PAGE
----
The school and all its history should be the starting point for a museum and information center about education in the NT.
    It will become a tourists attraction like the School of the Air and old Hartley Street school.
    Every town needs to have landmarks attracting visitors.
    Tourists will not come to Alice if all history is defunct.

    View Comment
  3. Erwin Chlanda
    Posted March 29, 2019 at 8:14 am

    Comment writers, please note: If I cannot reach you on the email address you provide, I will not publish your comment.
    ERWIN CHLANDA, Editor.

    View Comment
  4. David Hewitt
    Posted March 28, 2019 at 8:57 pm

    The former Anzac Hill High School is an essential part of the heritage Alice Springs. Alex Nelson should be acknowledged for highlighting this in his nomination for heritage listing, sadly rejected last year by the NT Heritage Council.
    Through the proposed demolition, the government is absolutely insensitive to the history of our town.
    In presenting this petition to save the school, the National Trust is continuing with its role in heritage preservation. During the 1980s and 1990s the trust succeeded in its campaigns to protect the Old Alice Springs Gaol and Hartley Street School, both now serving incredibly valuable roles in the community.

    View Comment
  5. Yvonne Driscoll
    Posted March 28, 2019 at 7:04 pm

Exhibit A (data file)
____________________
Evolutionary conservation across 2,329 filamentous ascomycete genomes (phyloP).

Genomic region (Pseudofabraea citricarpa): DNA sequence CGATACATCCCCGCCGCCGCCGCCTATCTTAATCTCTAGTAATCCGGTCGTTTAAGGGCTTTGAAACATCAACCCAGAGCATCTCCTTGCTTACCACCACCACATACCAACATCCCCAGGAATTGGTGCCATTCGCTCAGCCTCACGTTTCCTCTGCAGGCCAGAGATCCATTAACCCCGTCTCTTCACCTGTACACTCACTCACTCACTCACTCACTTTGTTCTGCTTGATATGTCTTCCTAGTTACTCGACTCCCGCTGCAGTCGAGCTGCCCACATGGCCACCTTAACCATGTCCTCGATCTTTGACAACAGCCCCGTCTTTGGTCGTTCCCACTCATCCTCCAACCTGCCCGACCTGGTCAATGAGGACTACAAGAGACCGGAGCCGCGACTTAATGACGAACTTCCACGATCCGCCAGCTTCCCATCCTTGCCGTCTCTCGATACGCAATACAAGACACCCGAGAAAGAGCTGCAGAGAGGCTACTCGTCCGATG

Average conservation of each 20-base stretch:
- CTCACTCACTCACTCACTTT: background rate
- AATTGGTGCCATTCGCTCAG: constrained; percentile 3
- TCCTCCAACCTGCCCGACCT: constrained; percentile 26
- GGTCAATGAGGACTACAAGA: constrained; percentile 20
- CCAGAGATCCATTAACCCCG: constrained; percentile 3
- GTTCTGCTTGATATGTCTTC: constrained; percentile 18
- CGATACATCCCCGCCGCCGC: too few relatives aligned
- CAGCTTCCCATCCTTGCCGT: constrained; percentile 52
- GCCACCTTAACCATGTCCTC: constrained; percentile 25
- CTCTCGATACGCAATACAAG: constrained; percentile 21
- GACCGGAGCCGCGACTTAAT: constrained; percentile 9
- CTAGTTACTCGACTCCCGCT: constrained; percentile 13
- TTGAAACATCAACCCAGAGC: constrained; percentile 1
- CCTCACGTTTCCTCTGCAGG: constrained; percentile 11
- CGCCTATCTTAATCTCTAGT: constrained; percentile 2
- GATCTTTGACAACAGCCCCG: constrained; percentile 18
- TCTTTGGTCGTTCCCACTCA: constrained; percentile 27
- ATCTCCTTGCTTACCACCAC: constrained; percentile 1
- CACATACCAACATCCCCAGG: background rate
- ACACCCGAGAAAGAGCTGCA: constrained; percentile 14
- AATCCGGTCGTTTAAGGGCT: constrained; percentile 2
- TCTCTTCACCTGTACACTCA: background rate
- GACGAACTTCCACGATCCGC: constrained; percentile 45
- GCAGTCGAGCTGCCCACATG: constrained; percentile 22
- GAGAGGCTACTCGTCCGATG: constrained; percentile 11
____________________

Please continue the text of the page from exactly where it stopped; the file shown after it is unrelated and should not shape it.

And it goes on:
Save ANZAC school as it has so much historical value for Alice Springs.
    We need to preserve our history and not keep destroying things. It should be heritage listed.

    View Comment
  6. Posted March 28, 2019 at 2:34 pm

    @ James T Smerk (Posted March 28, 2019 at 11:48 am): I’ve said it before a number of times, I’ll say it again: The old high school complex on the Anzac Reserve has the richest heritage value of any education campus in the Northern Territory.
    Its historical value is very high, and exceeded in Central Australia only by the Alice Springs Telegraph Station, the Hermannsburg Historic Precinct, and Arltunga (which last is actually NOT heritage listed).

    View Comment
  7. Posted March 28, 2019 at 12:06 pm

    I am delighted that the National Trust NT has entered the fray in support of saving the old high school.
    The timing of the NTG’s announcement calling for expressions of interest for the demolition of the old school is exquisite, to say the least – my understanding is that applications close on April 12, during this year’s annual Heritage Week; and that assessment of the applications will be finalised in May with work to commence late that month – which also happens to coincide with the prestigious Australian Museums and Galleries Association National Conference hosted in Alice Springs May 13 to 17.
    What in blazes are the NTG’s ministers and minders smoking on the 5th Floor?

    View Comment
  8. James T Smerk
    Posted March 28, 2019 at 11:48 am

    Come on now, we can’t keep every building which was a first for some purpose. The Telegraph Station already contains buildings which warrant this status, not a some what modern era(ish) school.

    View Comment

Post a Comment

Your email is never shared. Required fields are marked *

*
*